Consider that the top left panel has position [[0, 0], [599, 599]]. How do we determine what the other 3 panels will be? We can’t just add one to the coordinates. We have to step back up to the parent panel, shift over one, and wrap around. In essence, we have to carry the addition to the parent. And, if necessary, its parent, and so on…

At this point, I needed to get something working and was too far down the path to reform the positioning logic into what it should have been: a descending recursive algorithm. Walking the pos stack and doing this carry operation iteratively ballooned into 40 lines of tough to reason about code. It’s necessary to carry the x and y coordinates separately — this is something I forgot to account for in an early release, causing some fun flicker bugs at certain corner intersections.

I’m not proud of the render() function or how it turned out — but I’m really happy and somewhat bemused that when all is said and done, that nightmare beast seems to work properly.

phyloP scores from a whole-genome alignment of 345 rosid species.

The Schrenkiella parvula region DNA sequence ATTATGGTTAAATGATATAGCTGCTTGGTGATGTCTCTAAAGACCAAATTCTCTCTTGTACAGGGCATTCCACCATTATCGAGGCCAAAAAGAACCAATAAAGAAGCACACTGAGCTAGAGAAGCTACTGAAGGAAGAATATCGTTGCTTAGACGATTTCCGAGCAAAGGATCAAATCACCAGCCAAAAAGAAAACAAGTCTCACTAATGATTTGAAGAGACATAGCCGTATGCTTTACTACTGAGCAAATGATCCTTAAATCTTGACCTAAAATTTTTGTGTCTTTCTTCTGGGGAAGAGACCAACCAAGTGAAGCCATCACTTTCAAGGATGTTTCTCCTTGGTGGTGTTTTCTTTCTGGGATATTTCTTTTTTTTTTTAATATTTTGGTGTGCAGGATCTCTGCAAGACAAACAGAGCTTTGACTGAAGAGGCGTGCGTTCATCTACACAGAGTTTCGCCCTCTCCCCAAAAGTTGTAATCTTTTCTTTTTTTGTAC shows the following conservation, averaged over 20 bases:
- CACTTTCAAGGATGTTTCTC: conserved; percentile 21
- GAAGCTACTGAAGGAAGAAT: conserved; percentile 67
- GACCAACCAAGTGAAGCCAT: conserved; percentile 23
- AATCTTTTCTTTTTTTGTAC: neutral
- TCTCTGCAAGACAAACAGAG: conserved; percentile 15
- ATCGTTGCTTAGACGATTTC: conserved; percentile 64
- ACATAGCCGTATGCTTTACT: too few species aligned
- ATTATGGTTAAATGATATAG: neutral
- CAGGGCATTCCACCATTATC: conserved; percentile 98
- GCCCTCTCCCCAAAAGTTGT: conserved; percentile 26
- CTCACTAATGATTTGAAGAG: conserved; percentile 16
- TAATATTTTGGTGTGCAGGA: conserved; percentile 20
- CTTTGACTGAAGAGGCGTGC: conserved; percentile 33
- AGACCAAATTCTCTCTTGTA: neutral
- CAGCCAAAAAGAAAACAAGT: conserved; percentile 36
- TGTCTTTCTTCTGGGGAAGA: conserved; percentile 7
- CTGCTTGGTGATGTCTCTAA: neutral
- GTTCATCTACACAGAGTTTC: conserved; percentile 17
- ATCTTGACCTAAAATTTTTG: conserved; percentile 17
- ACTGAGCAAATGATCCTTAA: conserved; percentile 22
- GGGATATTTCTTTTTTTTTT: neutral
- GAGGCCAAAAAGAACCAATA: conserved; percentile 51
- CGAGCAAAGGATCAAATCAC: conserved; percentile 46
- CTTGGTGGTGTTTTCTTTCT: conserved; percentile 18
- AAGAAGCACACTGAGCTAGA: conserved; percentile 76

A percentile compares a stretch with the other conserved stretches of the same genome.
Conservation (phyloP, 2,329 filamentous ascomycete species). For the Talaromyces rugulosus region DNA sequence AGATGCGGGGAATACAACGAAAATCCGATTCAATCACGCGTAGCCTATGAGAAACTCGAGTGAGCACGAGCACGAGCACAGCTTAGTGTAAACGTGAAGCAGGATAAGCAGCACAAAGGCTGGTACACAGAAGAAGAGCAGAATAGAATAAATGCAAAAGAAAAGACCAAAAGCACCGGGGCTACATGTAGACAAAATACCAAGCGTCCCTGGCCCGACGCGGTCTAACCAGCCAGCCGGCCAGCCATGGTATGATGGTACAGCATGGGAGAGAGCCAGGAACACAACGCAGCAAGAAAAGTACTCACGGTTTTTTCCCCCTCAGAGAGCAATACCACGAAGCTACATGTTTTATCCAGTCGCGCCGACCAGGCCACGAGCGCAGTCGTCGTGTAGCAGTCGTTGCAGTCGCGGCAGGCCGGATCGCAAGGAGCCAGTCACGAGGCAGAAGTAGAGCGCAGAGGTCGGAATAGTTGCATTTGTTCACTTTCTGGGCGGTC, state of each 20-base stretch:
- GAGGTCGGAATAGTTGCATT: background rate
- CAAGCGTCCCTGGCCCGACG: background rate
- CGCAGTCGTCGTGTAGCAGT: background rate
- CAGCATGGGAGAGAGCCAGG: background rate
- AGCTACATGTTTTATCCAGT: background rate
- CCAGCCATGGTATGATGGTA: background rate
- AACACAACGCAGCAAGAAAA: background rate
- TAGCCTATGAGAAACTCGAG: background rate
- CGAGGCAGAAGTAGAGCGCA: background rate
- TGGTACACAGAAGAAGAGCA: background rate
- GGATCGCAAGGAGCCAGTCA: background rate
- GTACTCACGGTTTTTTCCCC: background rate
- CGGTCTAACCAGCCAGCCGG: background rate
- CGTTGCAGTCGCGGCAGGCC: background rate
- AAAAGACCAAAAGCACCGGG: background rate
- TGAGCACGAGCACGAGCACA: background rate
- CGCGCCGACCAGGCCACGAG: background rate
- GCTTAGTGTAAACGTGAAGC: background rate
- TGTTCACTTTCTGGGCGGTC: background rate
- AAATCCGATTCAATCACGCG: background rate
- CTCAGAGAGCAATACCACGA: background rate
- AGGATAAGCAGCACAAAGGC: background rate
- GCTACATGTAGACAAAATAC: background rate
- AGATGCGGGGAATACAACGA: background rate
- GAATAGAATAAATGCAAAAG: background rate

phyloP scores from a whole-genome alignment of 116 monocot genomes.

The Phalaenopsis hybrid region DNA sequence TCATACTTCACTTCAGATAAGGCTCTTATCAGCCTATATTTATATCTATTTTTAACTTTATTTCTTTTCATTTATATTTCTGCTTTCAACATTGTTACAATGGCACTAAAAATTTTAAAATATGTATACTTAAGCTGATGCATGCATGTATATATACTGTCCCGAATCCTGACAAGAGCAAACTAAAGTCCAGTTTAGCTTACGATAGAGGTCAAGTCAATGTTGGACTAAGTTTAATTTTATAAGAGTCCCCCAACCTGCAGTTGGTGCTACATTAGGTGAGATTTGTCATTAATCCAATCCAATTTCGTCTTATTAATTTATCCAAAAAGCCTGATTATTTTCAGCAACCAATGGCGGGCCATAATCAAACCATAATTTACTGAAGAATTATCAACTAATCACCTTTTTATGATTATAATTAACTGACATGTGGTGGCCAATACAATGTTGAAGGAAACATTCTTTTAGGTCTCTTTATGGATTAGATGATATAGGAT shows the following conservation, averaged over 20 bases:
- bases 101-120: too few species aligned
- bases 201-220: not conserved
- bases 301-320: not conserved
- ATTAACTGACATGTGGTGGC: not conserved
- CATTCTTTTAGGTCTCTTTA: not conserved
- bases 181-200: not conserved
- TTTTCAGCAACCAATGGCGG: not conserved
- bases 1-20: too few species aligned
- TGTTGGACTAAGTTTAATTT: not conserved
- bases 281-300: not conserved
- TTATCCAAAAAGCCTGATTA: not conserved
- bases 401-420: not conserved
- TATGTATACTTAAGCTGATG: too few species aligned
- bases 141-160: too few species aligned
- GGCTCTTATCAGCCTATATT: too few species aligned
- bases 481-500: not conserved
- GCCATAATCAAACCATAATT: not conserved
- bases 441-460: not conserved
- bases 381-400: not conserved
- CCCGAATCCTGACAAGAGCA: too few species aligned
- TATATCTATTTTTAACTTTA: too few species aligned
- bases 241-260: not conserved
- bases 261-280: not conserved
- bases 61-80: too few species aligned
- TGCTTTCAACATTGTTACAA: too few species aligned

”I’m not sure how this works, but the algebra is right”

Like many computer graphics coordinate systems, Canvas places (0,0) in the top-left. Early on I decided to translate this so that the origin was in the center, in order to simplify zooming from the center of the viewport (centerOffset = size / 2). A while later, I discovered that the simple ctx.translate(centerOffset, centerOffset) call I was using didn’t apply to ctx.putImageData(), the main function used to draw pixel panel images. I considered two options: either I could figure out the geometry to change my zooming code to handle an origin of (0,0), or manually add centerOffset to all of my putImageData() calls and calculations. I did the latter because it was quick. That was a mistake.

What I didn’t foresee was how much splattering centerOffset everywhere would increase the complexity of the equations. The complexity arises when centerOffset is multiplied by offset.scale or needs to be removed from a value for comparison. For example (from _zoom(), which ended up needing to know how to origin shift anyway!):

// ugh.
this.offset.x =
  ((this.offset.x - centerOffset) * this.offset.scale - scaleDeltaX) /
    this.offset.scale +

In general, it’s a good idea to do your translate operation as late in the chain as possible. Eliminating or externalizing as many operations as possible helps keep things understandable. I knew better, but I didn’t see the true cost until it was too late…